Issue No. 05 - September (1996 vol. 13)
DOI Bookmark: http://doi.ieeecomputersociety.org/10.1109/52.536457
Software development organizations continually make decisions on how to select, apply, and introduce software technology. Companies decide on some technologies explicitly after examining alternatives in detail; other technologies are selected with little study of the decision's potential impact. In both cases, the organization attempts to understand and balance competing concerns regarding the new technology. These concerns include acquisition costs, the technology's effect on quality and time to market, and the training and support services it will require. Attempts to calculate the return on investment of software technology have generally failed. The foremost reason is the difficulty in establishing cause and effect when assessing new software technologies' impact on an organization. The authors' experimental framework can help companies evaluate a new software technology by examining its features in relation to its peers and competitors through a systematic approach that includes modeling and experiments.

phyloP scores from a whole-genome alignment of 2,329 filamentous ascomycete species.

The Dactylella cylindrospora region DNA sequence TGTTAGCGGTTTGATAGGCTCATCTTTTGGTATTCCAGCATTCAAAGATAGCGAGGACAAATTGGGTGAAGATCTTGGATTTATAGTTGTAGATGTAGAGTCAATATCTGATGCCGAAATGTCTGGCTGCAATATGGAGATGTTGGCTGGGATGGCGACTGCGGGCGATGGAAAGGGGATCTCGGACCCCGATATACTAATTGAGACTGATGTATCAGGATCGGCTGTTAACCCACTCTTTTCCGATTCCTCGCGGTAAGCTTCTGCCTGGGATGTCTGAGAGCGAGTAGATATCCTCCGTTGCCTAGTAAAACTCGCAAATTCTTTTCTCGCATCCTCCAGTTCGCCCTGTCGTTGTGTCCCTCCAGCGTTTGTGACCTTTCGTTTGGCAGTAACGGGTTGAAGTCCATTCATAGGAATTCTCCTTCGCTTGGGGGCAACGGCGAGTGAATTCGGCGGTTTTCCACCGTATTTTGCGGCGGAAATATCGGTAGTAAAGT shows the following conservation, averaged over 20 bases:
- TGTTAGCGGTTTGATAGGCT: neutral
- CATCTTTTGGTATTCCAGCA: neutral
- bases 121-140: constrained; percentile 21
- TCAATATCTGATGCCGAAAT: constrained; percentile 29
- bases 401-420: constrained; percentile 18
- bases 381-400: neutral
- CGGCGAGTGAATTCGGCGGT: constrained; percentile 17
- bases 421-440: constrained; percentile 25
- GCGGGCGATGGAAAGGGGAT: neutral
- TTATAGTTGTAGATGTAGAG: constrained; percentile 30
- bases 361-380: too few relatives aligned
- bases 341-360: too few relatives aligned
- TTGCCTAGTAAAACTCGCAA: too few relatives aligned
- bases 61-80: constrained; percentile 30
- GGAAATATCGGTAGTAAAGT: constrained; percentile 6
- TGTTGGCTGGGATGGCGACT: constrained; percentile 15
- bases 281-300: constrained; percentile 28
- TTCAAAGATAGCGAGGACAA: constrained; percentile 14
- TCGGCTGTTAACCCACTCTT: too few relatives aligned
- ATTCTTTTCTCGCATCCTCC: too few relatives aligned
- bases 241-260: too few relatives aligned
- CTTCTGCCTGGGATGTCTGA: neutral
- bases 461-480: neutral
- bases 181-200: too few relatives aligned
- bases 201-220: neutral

A. W. Brown and K. C. Wallnau, "A Framework for Evaluating Software Technology," in IEEE Software, vol. 13, no. , pp. 39-49, 1996.